Wednesday, September 10, 2008

In Praise of Genius

I've used the iTunes store to buy music exactly once, right after they started selling albums without DRM. (For the curious, I picked up Saturday Looks Good To Me's Sound on Sound.) So when I fired up iTunes 8 and saw this annoying sidebar showing me all of the things related to my music that I could buy, I clicked it off right away.

But the new Genius feature that helps you make playlists of music similar or related to a single song is, pun intended, pretty smarty-pants.

Again, I've done it exactly once, but I've been enjoying it all day. After iTunes scanned my admittedly pretty monstrous library, I picked a song near the top, Smog's "A Hit" from his singles collection Accumulation: None. This album was catalogued as (Smog), with parentheses -- so Mr Callahan pops up right at the top of my library.

"A Hit" is a pretty genius lo-fi anthem in praise of lo-fi music: the title comes from the refrain, "It's not gonna be a hit, so why even bother.... with it." Just lay it down fast, and forget about it, indeed.

Some of the tracks that Genius pulled to match this one were pretty obvious, even a little dumb. For example, it dragged up two other Smog songs, "Cold Blooded Old Times" (the version from the same album as "A Hit") and, I kid you not, "Be Hit" from Wild Love. It also picked a track from the album Bill Callahan recorded under his own name, "Sycamore," which happens to be one of my best-loved songs.

But the vast majority of the rest of the playlist was nothing short of miraculous. Track 2, right after "A Hit," was Beat Happening's "Godsend" -- a song I hadn't heard in three or four years, but which won me over again immediately with its lo-meets-hi-fidelity beauty.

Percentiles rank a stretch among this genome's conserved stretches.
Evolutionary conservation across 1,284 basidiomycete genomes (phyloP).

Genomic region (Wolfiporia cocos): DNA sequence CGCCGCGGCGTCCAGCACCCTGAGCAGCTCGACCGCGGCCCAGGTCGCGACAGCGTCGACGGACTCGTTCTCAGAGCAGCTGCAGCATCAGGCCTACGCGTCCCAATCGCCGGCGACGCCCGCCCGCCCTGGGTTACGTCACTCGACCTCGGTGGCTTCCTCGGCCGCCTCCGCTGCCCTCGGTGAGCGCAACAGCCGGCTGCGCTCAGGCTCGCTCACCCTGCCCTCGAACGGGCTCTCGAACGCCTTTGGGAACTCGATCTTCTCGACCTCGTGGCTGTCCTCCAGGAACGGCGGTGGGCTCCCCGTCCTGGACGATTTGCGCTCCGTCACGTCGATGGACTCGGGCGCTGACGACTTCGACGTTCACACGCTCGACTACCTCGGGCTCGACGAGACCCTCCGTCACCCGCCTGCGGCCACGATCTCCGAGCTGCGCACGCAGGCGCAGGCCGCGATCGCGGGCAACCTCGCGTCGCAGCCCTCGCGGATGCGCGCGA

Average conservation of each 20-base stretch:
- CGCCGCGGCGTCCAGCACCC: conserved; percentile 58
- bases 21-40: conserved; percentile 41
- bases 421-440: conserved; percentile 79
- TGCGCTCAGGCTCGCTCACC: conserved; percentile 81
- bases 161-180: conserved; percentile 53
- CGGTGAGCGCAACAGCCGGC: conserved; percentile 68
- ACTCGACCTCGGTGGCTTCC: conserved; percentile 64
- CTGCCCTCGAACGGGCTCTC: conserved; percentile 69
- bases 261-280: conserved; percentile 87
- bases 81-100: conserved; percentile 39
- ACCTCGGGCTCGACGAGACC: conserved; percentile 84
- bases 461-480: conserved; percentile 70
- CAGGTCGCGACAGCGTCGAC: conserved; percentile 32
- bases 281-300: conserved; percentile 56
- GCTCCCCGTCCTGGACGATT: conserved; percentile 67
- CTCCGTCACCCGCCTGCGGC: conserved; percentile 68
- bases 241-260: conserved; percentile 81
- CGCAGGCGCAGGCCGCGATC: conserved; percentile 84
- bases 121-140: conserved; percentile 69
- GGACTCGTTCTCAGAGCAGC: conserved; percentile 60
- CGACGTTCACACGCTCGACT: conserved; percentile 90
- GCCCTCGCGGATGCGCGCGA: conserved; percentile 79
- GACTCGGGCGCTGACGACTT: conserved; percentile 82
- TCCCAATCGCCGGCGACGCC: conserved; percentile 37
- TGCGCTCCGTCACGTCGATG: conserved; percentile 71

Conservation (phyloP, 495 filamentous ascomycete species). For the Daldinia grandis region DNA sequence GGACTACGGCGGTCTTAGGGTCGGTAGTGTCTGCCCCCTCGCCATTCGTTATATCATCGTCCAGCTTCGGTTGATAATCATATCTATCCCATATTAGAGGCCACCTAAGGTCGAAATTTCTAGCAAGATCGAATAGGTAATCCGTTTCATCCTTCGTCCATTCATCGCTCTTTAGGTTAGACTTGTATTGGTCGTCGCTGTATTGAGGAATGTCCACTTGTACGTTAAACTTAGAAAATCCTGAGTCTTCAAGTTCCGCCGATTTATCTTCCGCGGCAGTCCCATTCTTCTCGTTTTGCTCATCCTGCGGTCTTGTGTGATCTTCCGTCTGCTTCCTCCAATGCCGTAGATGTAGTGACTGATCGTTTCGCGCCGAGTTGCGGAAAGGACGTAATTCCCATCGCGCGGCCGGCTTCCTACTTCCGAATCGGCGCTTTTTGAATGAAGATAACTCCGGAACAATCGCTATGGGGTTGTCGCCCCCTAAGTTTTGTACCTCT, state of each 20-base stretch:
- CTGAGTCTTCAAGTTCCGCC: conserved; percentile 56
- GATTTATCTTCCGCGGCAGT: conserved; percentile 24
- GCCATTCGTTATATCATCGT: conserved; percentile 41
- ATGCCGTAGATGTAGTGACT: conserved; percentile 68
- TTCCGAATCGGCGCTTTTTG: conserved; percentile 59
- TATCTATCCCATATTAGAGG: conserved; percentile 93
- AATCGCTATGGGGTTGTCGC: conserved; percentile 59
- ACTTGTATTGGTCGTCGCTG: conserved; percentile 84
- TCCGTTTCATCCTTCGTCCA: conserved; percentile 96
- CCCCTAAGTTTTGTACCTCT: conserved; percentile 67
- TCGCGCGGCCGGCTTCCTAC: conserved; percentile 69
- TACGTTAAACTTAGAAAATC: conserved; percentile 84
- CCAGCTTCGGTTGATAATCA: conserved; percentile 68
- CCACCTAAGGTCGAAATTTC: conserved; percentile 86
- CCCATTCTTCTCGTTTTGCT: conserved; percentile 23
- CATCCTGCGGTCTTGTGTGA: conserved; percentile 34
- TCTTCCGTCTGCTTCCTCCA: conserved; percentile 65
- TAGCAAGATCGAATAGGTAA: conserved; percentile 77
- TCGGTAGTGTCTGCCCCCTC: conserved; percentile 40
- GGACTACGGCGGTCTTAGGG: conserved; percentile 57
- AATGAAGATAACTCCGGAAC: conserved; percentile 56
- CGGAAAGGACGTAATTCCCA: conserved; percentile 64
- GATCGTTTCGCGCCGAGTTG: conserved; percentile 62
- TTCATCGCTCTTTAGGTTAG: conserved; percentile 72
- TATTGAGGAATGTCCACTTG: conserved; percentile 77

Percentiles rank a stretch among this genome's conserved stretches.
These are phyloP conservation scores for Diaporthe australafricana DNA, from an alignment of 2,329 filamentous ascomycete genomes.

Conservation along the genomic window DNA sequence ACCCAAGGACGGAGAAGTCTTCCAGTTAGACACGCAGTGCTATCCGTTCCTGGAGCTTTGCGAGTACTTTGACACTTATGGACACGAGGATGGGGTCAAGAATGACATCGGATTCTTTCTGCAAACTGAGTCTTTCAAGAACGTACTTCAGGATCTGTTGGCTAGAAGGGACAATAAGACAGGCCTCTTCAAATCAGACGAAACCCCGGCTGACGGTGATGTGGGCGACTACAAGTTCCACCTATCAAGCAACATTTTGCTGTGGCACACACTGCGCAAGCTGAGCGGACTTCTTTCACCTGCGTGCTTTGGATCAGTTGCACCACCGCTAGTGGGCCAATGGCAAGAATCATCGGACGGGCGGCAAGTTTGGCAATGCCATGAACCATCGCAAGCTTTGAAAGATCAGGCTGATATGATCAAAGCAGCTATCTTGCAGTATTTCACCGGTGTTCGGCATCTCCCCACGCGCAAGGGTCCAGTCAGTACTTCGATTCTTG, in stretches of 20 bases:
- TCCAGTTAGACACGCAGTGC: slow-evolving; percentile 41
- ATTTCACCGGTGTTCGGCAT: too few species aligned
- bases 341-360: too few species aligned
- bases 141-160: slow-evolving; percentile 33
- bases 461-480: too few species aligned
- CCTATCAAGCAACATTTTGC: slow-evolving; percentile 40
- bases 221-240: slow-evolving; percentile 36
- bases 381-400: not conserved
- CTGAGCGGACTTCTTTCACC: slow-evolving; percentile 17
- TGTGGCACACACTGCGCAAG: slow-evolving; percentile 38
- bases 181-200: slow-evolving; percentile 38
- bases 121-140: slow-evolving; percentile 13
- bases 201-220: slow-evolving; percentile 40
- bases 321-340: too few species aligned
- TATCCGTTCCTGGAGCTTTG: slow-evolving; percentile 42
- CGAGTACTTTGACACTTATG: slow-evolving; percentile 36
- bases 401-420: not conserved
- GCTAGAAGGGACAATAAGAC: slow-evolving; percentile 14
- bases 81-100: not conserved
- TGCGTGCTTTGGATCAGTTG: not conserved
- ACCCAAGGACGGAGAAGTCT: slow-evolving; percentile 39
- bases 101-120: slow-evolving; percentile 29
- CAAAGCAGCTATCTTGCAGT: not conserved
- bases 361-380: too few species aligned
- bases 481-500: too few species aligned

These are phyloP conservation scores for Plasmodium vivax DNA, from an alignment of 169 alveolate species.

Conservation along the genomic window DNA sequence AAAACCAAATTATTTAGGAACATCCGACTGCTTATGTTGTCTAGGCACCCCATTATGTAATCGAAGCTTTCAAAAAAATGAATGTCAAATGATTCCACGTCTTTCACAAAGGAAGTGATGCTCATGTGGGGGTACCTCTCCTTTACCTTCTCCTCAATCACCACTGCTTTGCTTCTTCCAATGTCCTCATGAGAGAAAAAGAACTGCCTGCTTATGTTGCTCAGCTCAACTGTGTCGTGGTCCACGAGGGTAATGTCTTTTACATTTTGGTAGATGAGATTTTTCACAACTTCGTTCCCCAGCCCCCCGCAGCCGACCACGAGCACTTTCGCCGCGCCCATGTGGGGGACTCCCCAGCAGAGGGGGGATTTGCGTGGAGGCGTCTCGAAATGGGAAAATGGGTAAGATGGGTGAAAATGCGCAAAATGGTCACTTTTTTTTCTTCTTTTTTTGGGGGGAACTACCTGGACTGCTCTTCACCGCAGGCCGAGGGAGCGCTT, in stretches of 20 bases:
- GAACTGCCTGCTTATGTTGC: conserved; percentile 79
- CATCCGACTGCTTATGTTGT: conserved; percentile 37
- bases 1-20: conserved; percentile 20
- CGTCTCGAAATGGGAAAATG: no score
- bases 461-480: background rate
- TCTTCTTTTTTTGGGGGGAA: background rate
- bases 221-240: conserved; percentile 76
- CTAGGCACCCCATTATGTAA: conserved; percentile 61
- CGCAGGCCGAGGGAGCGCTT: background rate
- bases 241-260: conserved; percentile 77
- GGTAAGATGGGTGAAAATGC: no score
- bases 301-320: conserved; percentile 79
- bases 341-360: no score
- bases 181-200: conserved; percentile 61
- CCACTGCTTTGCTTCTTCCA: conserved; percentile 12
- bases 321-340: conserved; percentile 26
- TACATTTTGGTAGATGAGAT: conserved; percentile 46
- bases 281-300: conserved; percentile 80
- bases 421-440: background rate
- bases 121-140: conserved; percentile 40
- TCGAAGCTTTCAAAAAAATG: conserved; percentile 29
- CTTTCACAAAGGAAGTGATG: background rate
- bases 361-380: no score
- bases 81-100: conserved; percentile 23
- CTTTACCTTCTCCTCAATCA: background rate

It also grabbed Guided By Voices' immortal "I Am A Scientist," Cat Power's bewitching "Nude as the News," The Silver Jews' "Tennessee," Pavement's early single "Box Elder," their late single "Stereo," and Galaxie 500's haunting "Tugboat"; a few cuts from My Bloody Valentine, including "You Never Should" and "Feed Me With Your Kiss"; and a few surprises, like Tender Buttons' "America's Boy," The Sea and Cake's "One Bedroom," Built To Spill's "Made-Up Dreams," and Brian Eno's "Here Come the Warm Jets," which all complemented the Smog beautifully.

The Eno was especially choice, and almost proved that Genius has a sense of humor: one of the best lines in "A Hit" finds Callahan lamenting, "I'll never be a Bowie, I'll never be an Eno... at best I'll only be a Gary Numan." No Numan in my iTunes catalog, otherwise "Cars" would be a great fit.

Songs, mostly demos, from Sonic Youth, Neutral Milk Hotel, Bonnie 'Prince' Billy, The Mountain Goats, Spoon, and Yo La Tengo round out the set; I don't know if I could have made a better mix myself.

So, Genius, you have a fan in me. Even if I just got lucky today, I'll give it a whirl again.

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